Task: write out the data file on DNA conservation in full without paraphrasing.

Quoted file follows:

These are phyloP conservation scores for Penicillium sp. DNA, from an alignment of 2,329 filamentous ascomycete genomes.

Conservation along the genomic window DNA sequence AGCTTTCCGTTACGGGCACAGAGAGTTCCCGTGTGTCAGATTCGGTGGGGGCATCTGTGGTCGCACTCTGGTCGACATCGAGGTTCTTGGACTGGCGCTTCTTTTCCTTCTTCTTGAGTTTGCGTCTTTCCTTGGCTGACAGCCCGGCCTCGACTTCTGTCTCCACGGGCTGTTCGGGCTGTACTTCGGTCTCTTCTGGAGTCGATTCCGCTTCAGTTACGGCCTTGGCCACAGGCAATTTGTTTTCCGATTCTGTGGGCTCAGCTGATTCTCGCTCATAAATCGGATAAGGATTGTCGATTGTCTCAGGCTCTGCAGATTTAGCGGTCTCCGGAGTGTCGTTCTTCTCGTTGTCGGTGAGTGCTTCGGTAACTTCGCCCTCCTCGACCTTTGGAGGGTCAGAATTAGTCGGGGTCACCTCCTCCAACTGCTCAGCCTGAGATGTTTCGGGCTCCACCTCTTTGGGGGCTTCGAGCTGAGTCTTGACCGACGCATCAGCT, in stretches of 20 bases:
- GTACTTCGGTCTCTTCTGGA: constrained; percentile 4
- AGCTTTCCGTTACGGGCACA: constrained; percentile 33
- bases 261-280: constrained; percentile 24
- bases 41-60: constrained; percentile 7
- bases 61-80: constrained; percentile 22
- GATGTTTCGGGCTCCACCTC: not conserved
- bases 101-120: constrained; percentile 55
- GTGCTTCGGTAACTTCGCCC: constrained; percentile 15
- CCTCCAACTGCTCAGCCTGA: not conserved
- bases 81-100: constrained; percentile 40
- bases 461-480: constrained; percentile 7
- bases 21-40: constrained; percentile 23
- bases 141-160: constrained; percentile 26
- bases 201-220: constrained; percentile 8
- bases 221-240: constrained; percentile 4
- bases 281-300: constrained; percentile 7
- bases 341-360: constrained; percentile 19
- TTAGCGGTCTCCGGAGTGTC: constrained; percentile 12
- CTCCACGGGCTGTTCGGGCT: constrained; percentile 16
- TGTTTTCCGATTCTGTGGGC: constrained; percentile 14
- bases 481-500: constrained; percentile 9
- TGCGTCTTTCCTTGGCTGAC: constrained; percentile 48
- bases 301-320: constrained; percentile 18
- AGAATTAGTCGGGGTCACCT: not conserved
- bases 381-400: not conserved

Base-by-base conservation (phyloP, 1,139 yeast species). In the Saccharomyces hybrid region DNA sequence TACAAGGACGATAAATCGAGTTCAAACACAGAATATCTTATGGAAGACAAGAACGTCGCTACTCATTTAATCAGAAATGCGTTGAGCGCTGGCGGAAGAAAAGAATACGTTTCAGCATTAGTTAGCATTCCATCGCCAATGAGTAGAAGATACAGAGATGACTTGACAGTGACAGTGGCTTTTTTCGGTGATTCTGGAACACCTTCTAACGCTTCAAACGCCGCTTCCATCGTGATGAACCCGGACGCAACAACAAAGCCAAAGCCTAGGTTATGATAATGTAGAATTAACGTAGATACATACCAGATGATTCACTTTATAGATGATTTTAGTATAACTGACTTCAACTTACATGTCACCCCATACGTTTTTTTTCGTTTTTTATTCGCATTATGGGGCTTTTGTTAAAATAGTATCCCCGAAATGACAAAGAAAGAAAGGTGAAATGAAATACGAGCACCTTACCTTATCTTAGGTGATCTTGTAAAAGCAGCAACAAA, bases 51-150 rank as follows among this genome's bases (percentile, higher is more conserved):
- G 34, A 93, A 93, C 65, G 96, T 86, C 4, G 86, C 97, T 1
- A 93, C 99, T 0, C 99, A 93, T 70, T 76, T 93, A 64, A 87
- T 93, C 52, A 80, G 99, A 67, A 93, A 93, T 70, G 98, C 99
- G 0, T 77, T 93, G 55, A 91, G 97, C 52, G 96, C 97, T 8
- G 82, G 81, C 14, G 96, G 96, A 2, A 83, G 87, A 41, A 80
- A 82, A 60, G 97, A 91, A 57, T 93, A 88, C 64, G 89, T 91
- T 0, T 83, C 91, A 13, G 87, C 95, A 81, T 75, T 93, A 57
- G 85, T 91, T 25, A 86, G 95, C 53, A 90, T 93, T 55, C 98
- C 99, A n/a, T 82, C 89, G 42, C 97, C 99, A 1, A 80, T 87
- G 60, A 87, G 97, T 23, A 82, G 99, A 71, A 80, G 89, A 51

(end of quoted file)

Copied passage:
These are phyloP conservation scores for Penicillium sp. DNA, from an alignment of 2,329 filamentous ascomycete genomes.

Conservation along the genomic window DNA sequence AGCTTTCCGTTACGGGCACAGAGAGTTCCCGTGTGTCAGATTCGGTGGGGGCATCTGTGGTCGCACTCTGGTCGACATCGAGGTTCTTGGACTGGCGCTTCTTTTCCTTCTTCTTGAGTTTGCGTCTTTCCTTGGCTGACAGCCCGGCCTCGACTTCTGTCTCCACGGGCTGTTCGGGCTGTACTTCGGTCTCTTCTGGAGTCGATTCCGCTTCAGTTACGGCCTTGGCCACAGGCAATTTGTTTTCCGATTCTGTGGGCTCAGCTGATTCTCGCTCATAAATCGGATAAGGATTGTCGATTGTCTCAGGCTCTGCAGATTTAGCGGTCTCCGGAGTGTCGTTCTTCTCGTTGTCGGTGAGTGCTTCGGTAACTTCGCCCTCCTCGACCTTTGGAGGGTCAGAATTAGTCGGGGTCACCTCCTCCAACTGCTCAGCCTGAGATGTTTCGGGCTCCACCTCTTTGGGGGCTTCGAGCTGAGTCTTGACCGACGCATCAGCT, in stretches of 20 bases:
- GTACTTCGGTCTCTTCTGGA: constrained; percentile 4
- AGCTTTCCGTTACGGGCACA: constrained; percentile 33
- bases 261-280: constrained; percentile 24
- bases 41-60: constrained; percentile 7
- bases 61-80: constrained; percentile 22
- GATGTTTCGGGCTCCACCTC: not conserved
- bases 101-120: constrained; percentile 55
- GTGCTTCGGTAACTTCGCCC: constrained; percentile 15
- CCTCCAACTGCTCAGCCTGA: not conserved
- bases 81-100: constrained; percentile 40
- bases 461-480: constrained; percentile 7
- bases 21-40: constrained; percentile 23
- bases 141-160: constrained; percentile 26
- bases 201-220: constrained; percentile 8
- bases 221-240: constrained; percentile 4
- bases 281-300: constrained; percentile 7
- bases 341-360: constrained; percentile 19
- TTAGCGGTCTCCGGAGTGTC: constrained; percentile 12
- CTCCACGGGCTGTTCGGGCT: constrained; percentile 16
- TGTTTTCCGATTCTGTGGGC: constrained; percentile 14
- bases 481-500: constrained; percentile 9
- TGCGTCTTTCCTTGGCTGAC: constrained; percentile 48
- bases 301-320: constrained; percentile 18
- AGAATTAGTCGGGGTCACCT: not conserved
- bases 381-400: not conserved

Base-by-base conservation (phyloP, 1,139 yeast species). In the Saccharomyces hybrid region DNA sequence TACAAGGACGATAAATCGAGTTCAAACACAGAATATCTTATGGAAGACAAGAACGTCGCTACTCATTTAATCAGAAATGCGTTGAGCGCTGGCGGAAGAAAAGAATACGTTTCAGCATTAGTTAGCATTCCATCGCCAATGAGTAGAAGATACAGAGATGACTTGACAGTGACAGTGGCTTTTTTCGGTGATTCTGGAACACCTTCTAACGCTTCAAACGCCGCTTCCATCGTGATGAACCCGGACGCAACAACAAAGCCAAAGCCTAGGTTATGATAATGTAGAATTAACGTAGATACATACCAGATGATTCACTTTATAGATGATTTTAGTATAACTGACTTCAACTTACATGTCACCCCATACGTTTTTTTTCGTTTTTTATTCGCATTATGGGGCTTTTGTTAAAATAGTATCCCCGAAATGACAAAGAAAGAAAGGTGAAATGAAATACGAGCACCTTACCTTATCTTAGGTGATCTTGTAAAAGCAGCAACAAA, bases 51-150 rank as follows among this genome's bases (percentile, higher is more conserved):
- G 34, A 93, A 93, C 65, G 96, T 86, C 4, G 86, C 97, T 1
- A 93, C 99, T 0, C 99, A 93, T 70, T 76, T 93, A 64, A 87
- T 93, C 52, A 80, G 99, A 67, A 93, A 93, T 70, G 98, C 99
- G 0, T 77, T 93, G 55, A 91, G 97, C 52, G 96, C 97, T 8
- G 82, G 81, C 14, G 96, G 96, A 2, A 83, G 87, A 41, A 80
- A 82, A 60, G 97, A 91, A 57, T 93, A 88, C 64, G 89, T 91
- T 0, T 83, C 91, A 13, G 87, C 95, A 81, T 75, T 93, A 57
- G 85, T 91, T 25, A 86, G 95, C 53, A 90, T 93, T 55, C 98
- C 99, A n/a, T 82, C 89, G 42, C 97, C 99, A 1, A 80, T 87
- G 60, A 87, G 97, T 23, A 82, G 99, A 71, A 80, G 89, A 51